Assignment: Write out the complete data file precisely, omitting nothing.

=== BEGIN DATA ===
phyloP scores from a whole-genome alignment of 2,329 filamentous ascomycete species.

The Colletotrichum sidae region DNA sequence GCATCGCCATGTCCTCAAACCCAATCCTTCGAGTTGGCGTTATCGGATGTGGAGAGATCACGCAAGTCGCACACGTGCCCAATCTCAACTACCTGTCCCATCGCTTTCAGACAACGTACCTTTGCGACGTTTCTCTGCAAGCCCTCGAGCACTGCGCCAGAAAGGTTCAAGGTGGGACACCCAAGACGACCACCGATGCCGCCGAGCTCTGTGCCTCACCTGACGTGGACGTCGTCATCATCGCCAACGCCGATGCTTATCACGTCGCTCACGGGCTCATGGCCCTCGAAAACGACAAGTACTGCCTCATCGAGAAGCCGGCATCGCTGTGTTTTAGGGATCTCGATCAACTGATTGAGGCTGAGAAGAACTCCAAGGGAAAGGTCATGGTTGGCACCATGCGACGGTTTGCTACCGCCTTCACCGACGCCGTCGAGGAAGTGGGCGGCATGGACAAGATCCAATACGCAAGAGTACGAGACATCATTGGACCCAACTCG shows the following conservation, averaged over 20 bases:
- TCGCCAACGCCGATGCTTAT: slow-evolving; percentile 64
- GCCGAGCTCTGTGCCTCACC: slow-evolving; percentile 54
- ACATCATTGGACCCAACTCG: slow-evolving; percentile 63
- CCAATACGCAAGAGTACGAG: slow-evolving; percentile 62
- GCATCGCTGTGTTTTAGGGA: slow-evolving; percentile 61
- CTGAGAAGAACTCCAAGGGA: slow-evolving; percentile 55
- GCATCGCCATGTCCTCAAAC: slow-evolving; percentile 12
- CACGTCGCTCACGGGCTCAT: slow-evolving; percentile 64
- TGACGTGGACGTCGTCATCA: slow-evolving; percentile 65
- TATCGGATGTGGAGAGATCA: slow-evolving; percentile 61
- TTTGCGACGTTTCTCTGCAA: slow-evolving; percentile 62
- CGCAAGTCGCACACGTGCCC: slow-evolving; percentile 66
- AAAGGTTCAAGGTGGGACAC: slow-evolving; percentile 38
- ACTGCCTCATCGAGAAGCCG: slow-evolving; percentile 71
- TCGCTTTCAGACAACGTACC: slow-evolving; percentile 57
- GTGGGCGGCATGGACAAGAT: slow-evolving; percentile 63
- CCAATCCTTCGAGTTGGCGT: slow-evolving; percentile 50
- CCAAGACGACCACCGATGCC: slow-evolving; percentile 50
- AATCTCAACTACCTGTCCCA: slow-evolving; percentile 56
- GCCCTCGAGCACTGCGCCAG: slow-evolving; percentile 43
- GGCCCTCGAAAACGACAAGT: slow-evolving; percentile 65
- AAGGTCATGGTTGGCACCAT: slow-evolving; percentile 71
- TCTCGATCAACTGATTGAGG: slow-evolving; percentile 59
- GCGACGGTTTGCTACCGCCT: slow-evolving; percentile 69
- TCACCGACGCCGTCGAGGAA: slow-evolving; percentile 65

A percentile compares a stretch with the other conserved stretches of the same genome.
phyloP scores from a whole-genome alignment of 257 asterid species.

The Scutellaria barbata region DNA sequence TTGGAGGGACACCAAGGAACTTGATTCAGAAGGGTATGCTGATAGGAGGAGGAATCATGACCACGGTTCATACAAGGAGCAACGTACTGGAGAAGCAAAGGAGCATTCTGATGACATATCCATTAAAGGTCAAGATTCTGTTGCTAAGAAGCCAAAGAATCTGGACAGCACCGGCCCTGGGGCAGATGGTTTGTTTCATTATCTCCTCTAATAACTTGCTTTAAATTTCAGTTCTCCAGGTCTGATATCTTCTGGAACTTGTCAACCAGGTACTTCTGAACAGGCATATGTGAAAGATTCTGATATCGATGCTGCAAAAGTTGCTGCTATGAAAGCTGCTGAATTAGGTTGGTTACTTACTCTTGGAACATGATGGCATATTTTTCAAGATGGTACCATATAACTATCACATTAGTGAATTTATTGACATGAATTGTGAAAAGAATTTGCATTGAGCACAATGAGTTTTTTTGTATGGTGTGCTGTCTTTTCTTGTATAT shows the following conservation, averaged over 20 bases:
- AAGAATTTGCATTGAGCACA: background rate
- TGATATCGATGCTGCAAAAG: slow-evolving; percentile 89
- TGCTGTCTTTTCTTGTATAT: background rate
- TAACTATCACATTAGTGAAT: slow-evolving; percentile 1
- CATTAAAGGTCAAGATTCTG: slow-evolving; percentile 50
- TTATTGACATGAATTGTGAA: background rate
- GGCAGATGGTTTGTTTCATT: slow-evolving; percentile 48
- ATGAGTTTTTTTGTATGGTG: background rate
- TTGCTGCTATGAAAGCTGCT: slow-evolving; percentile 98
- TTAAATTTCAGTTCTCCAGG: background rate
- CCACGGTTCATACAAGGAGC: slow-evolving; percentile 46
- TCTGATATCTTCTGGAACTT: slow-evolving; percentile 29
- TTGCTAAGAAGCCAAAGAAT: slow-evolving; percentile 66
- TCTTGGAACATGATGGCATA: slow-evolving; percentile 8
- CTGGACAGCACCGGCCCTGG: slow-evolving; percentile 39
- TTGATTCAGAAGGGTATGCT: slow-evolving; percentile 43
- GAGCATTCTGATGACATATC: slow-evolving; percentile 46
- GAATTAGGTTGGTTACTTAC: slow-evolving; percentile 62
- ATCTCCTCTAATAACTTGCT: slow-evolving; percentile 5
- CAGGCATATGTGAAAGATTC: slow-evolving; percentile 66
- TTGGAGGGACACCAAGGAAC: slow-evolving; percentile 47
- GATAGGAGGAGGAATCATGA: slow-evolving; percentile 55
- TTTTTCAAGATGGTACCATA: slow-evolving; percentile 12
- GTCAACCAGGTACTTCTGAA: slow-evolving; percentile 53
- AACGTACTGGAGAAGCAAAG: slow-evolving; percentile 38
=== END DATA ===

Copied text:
phyloP scores from a whole-genome alignment of 2,329 filamentous ascomycete species.

The Colletotrichum sidae region DNA sequence GCATCGCCATGTCCTCAAACCCAATCCTTCGAGTTGGCGTTATCGGATGTGGAGAGATCACGCAAGTCGCACACGTGCCCAATCTCAACTACCTGTCCCATCGCTTTCAGACAACGTACCTTTGCGACGTTTCTCTGCAAGCCCTCGAGCACTGCGCCAGAAAGGTTCAAGGTGGGACACCCAAGACGACCACCGATGCCGCCGAGCTCTGTGCCTCACCTGACGTGGACGTCGTCATCATCGCCAACGCCGATGCTTATCACGTCGCTCACGGGCTCATGGCCCTCGAAAACGACAAGTACTGCCTCATCGAGAAGCCGGCATCGCTGTGTTTTAGGGATCTCGATCAACTGATTGAGGCTGAGAAGAACTCCAAGGGAAAGGTCATGGTTGGCACCATGCGACGGTTTGCTACCGCCTTCACCGACGCCGTCGAGGAAGTGGGCGGCATGGACAAGATCCAATACGCAAGAGTACGAGACATCATTGGACCCAACTCG shows the following conservation, averaged over 20 bases:
- TCGCCAACGCCGATGCTTAT: slow-evolving; percentile 64
- GCCGAGCTCTGTGCCTCACC: slow-evolving; percentile 54
- ACATCATTGGACCCAACTCG: slow-evolving; percentile 63
- CCAATACGCAAGAGTACGAG: slow-evolving; percentile 62
- GCATCGCTGTGTTTTAGGGA: slow-evolving; percentile 61
- CTGAGAAGAACTCCAAGGGA: slow-evolving; percentile 55
- GCATCGCCATGTCCTCAAAC: slow-evolving; percentile 12
- CACGTCGCTCACGGGCTCAT: slow-evolving; percentile 64
- TGACGTGGACGTCGTCATCA: slow-evolving; percentile 65
- TATCGGATGTGGAGAGATCA: slow-evolving; percentile 61
- TTTGCGACGTTTCTCTGCAA: slow-evolving; percentile 62
- CGCAAGTCGCACACGTGCCC: slow-evolving; percentile 66
- AAAGGTTCAAGGTGGGACAC: slow-evolving; percentile 38
- ACTGCCTCATCGAGAAGCCG: slow-evolving; percentile 71
- TCGCTTTCAGACAACGTACC: slow-evolving; percentile 57
- GTGGGCGGCATGGACAAGAT: slow-evolving; percentile 63
- CCAATCCTTCGAGTTGGCGT: slow-evolving; percentile 50
- CCAAGACGACCACCGATGCC: slow-evolving; percentile 50
- AATCTCAACTACCTGTCCCA: slow-evolving; percentile 56
- GCCCTCGAGCACTGCGCCAG: slow-evolving; percentile 43
- GGCCCTCGAAAACGACAAGT: slow-evolving; percentile 65
- AAGGTCATGGTTGGCACCAT: slow-evolving; percentile 71
- TCTCGATCAACTGATTGAGG: slow-evolving; percentile 59
- GCGACGGTTTGCTACCGCCT: slow-evolving; percentile 69
- TCACCGACGCCGTCGAGGAA: slow-evolving; percentile 65

A percentile compares a stretch with the other conserved stretches of the same genome.
phyloP scores from a whole-genome alignment of 257 asterid species.

The Scutellaria barbata region DNA sequence TTGGAGGGACACCAAGGAACTTGATTCAGAAGGGTATGCTGATAGGAGGAGGAATCATGACCACGGTTCATACAAGGAGCAACGTACTGGAGAAGCAAAGGAGCATTCTGATGACATATCCATTAAAGGTCAAGATTCTGTTGCTAAGAAGCCAAAGAATCTGGACAGCACCGGCCCTGGGGCAGATGGTTTGTTTCATTATCTCCTCTAATAACTTGCTTTAAATTTCAGTTCTCCAGGTCTGATATCTTCTGGAACTTGTCAACCAGGTACTTCTGAACAGGCATATGTGAAAGATTCTGATATCGATGCTGCAAAAGTTGCTGCTATGAAAGCTGCTGAATTAGGTTGGTTACTTACTCTTGGAACATGATGGCATATTTTTCAAGATGGTACCATATAACTATCACATTAGTGAATTTATTGACATGAATTGTGAAAAGAATTTGCATTGAGCACAATGAGTTTTTTTGTATGGTGTGCTGTCTTTTCTTGTATAT shows the following conservation, averaged over 20 bases:
- AAGAATTTGCATTGAGCACA: background rate
- TGATATCGATGCTGCAAAAG: slow-evolving; percentile 89
- TGCTGTCTTTTCTTGTATAT: background rate
- TAACTATCACATTAGTGAAT: slow-evolving; percentile 1
- CATTAAAGGTCAAGATTCTG: slow-evolving; percentile 50
- TTATTGACATGAATTGTGAA: background rate
- GGCAGATGGTTTGTTTCATT: slow-evolving; percentile 48
- ATGAGTTTTTTTGTATGGTG: background rate
- TTGCTGCTATGAAAGCTGCT: slow-evolving; percentile 98
- TTAAATTTCAGTTCTCCAGG: background rate
- CCACGGTTCATACAAGGAGC: slow-evolving; percentile 46
- TCTGATATCTTCTGGAACTT: slow-evolving; percentile 29
- TTGCTAAGAAGCCAAAGAAT: slow-evolving; percentile 66
- TCTTGGAACATGATGGCATA: slow-evolving; percentile 8
- CTGGACAGCACCGGCCCTGG: slow-evolving; percentile 39
- TTGATTCAGAAGGGTATGCT: slow-evolving; percentile 43
- GAGCATTCTGATGACATATC: slow-evolving; percentile 46
- GAATTAGGTTGGTTACTTAC: slow-evolving; percentile 62
- ATCTCCTCTAATAACTTGCT: slow-evolving; percentile 5
- CAGGCATATGTGAAAGATTC: slow-evolving; percentile 66
- TTGGAGGGACACCAAGGAAC: slow-evolving; percentile 47
- GATAGGAGGAGGAATCATGA: slow-evolving; percentile 55
- TTTTTCAAGATGGTACCATA: slow-evolving; percentile 12
- GTCAACCAGGTACTTCTGAA: slow-evolving; percentile 53
- AACGTACTGGAGAAGCAAAG: slow-evolving; percentile 38